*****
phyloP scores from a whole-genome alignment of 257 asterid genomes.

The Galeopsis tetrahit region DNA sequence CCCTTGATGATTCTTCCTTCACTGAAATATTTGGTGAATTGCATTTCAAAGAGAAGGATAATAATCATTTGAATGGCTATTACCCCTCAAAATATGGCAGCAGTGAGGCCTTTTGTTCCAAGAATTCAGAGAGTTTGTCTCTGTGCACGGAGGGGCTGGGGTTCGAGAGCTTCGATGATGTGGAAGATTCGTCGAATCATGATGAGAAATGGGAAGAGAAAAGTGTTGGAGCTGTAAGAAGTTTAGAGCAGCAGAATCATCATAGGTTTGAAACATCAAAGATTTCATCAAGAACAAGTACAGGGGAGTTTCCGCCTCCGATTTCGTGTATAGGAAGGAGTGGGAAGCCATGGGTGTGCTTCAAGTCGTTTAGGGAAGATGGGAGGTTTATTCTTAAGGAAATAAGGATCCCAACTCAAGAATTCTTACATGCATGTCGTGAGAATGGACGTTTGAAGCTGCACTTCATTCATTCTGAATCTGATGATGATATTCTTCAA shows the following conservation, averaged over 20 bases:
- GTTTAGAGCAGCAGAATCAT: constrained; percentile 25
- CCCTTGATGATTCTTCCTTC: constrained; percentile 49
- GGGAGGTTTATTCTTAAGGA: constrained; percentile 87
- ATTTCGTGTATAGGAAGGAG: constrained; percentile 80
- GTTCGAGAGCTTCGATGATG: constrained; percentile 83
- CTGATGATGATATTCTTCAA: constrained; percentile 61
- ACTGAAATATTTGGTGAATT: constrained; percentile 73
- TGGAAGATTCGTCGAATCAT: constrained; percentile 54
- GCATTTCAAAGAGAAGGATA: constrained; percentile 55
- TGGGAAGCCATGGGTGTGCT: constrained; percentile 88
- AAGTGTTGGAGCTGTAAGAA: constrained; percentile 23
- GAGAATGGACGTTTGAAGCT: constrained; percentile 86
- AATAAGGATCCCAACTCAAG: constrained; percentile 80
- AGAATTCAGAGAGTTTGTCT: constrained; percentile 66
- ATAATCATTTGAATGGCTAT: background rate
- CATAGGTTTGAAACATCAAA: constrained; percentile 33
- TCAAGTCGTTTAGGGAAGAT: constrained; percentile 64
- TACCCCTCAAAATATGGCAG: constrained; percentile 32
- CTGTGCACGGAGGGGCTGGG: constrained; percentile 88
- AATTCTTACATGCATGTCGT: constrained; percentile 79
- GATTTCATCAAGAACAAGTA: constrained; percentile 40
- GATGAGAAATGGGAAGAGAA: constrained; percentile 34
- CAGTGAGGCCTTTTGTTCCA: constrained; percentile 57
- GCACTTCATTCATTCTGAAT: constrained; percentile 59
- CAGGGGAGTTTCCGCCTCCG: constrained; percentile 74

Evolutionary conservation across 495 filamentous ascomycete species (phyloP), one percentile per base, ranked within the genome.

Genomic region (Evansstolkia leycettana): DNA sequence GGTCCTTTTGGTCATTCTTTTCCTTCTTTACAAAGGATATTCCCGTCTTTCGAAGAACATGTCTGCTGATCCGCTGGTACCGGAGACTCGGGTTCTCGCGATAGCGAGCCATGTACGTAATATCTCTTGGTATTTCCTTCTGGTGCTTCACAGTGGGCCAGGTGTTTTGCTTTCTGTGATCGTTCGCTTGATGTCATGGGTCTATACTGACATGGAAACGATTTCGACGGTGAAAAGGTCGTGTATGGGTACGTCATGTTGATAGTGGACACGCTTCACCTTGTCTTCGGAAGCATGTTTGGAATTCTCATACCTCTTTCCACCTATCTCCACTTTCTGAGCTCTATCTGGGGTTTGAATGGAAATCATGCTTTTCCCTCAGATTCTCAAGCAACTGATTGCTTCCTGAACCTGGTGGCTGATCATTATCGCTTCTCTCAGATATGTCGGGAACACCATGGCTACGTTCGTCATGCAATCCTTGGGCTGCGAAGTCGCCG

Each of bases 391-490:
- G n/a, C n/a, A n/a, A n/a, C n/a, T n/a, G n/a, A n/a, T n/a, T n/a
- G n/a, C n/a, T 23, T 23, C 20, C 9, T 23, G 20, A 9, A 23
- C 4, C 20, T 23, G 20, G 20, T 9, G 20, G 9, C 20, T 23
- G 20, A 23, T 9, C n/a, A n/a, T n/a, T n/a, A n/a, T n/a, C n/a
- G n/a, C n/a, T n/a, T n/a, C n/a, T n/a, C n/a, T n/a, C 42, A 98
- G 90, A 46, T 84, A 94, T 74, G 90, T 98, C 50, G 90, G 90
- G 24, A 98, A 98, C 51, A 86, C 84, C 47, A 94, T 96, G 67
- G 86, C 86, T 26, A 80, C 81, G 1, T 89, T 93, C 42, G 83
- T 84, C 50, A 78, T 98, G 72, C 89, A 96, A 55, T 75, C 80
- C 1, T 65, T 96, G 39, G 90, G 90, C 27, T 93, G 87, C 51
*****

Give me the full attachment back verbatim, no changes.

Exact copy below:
phyloP scores from a whole-genome alignment of 257 asterid genomes.

The Galeopsis tetrahit region DNA sequence CCCTTGATGATTCTTCCTTCACTGAAATATTTGGTGAATTGCATTTCAAAGAGAAGGATAATAATCATTTGAATGGCTATTACCCCTCAAAATATGGCAGCAGTGAGGCCTTTTGTTCCAAGAATTCAGAGAGTTTGTCTCTGTGCACGGAGGGGCTGGGGTTCGAGAGCTTCGATGATGTGGAAGATTCGTCGAATCATGATGAGAAATGGGAAGAGAAAAGTGTTGGAGCTGTAAGAAGTTTAGAGCAGCAGAATCATCATAGGTTTGAAACATCAAAGATTTCATCAAGAACAAGTACAGGGGAGTTTCCGCCTCCGATTTCGTGTATAGGAAGGAGTGGGAAGCCATGGGTGTGCTTCAAGTCGTTTAGGGAAGATGGGAGGTTTATTCTTAAGGAAATAAGGATCCCAACTCAAGAATTCTTACATGCATGTCGTGAGAATGGACGTTTGAAGCTGCACTTCATTCATTCTGAATCTGATGATGATATTCTTCAA shows the following conservation, averaged over 20 bases:
- GTTTAGAGCAGCAGAATCAT: constrained; percentile 25
- CCCTTGATGATTCTTCCTTC: constrained; percentile 49
- GGGAGGTTTATTCTTAAGGA: constrained; percentile 87
- ATTTCGTGTATAGGAAGGAG: constrained; percentile 80
- GTTCGAGAGCTTCGATGATG: constrained; percentile 83
- CTGATGATGATATTCTTCAA: constrained; percentile 61
- ACTGAAATATTTGGTGAATT: constrained; percentile 73
- TGGAAGATTCGTCGAATCAT: constrained; percentile 54
- GCATTTCAAAGAGAAGGATA: constrained; percentile 55
- TGGGAAGCCATGGGTGTGCT: constrained; percentile 88
- AAGTGTTGGAGCTGTAAGAA: constrained; percentile 23
- GAGAATGGACGTTTGAAGCT: constrained; percentile 86
- AATAAGGATCCCAACTCAAG: constrained; percentile 80
- AGAATTCAGAGAGTTTGTCT: constrained; percentile 66
- ATAATCATTTGAATGGCTAT: background rate
- CATAGGTTTGAAACATCAAA: constrained; percentile 33
- TCAAGTCGTTTAGGGAAGAT: constrained; percentile 64
- TACCCCTCAAAATATGGCAG: constrained; percentile 32
- CTGTGCACGGAGGGGCTGGG: constrained; percentile 88
- AATTCTTACATGCATGTCGT: constrained; percentile 79
- GATTTCATCAAGAACAAGTA: constrained; percentile 40
- GATGAGAAATGGGAAGAGAA: constrained; percentile 34
- CAGTGAGGCCTTTTGTTCCA: constrained; percentile 57
- GCACTTCATTCATTCTGAAT: constrained; percentile 59
- CAGGGGAGTTTCCGCCTCCG: constrained; percentile 74

Evolutionary conservation across 495 filamentous ascomycete species (phyloP), one percentile per base, ranked within the genome.

Genomic region (Evansstolkia leycettana): DNA sequence GGTCCTTTTGGTCATTCTTTTCCTTCTTTACAAAGGATATTCCCGTCTTTCGAAGAACATGTCTGCTGATCCGCTGGTACCGGAGACTCGGGTTCTCGCGATAGCGAGCCATGTACGTAATATCTCTTGGTATTTCCTTCTGGTGCTTCACAGTGGGCCAGGTGTTTTGCTTTCTGTGATCGTTCGCTTGATGTCATGGGTCTATACTGACATGGAAACGATTTCGACGGTGAAAAGGTCGTGTATGGGTACGTCATGTTGATAGTGGACACGCTTCACCTTGTCTTCGGAAGCATGTTTGGAATTCTCATACCTCTTTCCACCTATCTCCACTTTCTGAGCTCTATCTGGGGTTTGAATGGAAATCATGCTTTTCCCTCAGATTCTCAAGCAACTGATTGCTTCCTGAACCTGGTGGCTGATCATTATCGCTTCTCTCAGATATGTCGGGAACACCATGGCTACGTTCGTCATGCAATCCTTGGGCTGCGAAGTCGCCG

Each of bases 391-490:
- G n/a, C n/a, A n/a, A n/a, C n/a, T n/a, G n/a, A n/a, T n/a, T n/a
- G n/a, C n/a, T 23, T 23, C 20, C 9, T 23, G 20, A 9, A 23
- C 4, C 20, T 23, G 20, G 20, T 9, G 20, G 9, C 20, T 23
- G 20, A 23, T 9, C n/a, A n/a, T n/a, T n/a, A n/a, T n/a, C n/a
- G n/a, C n/a, T n/a, T n/a, C n/a, T n/a, C n/a, T n/a, C 42, A 98
- G 90, A 46, T 84, A 94, T 74, G 90, T 98, C 50, G 90, G 90
- G 24, A 98, A 98, C 51, A 86, C 84, C 47, A 94, T 96, G 67
- G 86, C 86, T 26, A 80, C 81, G 1, T 89, T 93, C 42, G 83
- T 84, C 50, A 78, T 98, G 72, C 89, A 96, A 55, T 75, C 80
- C 1, T 65, T 96, G 39, G 90, G 90, C 27, T 93, G 87, C 51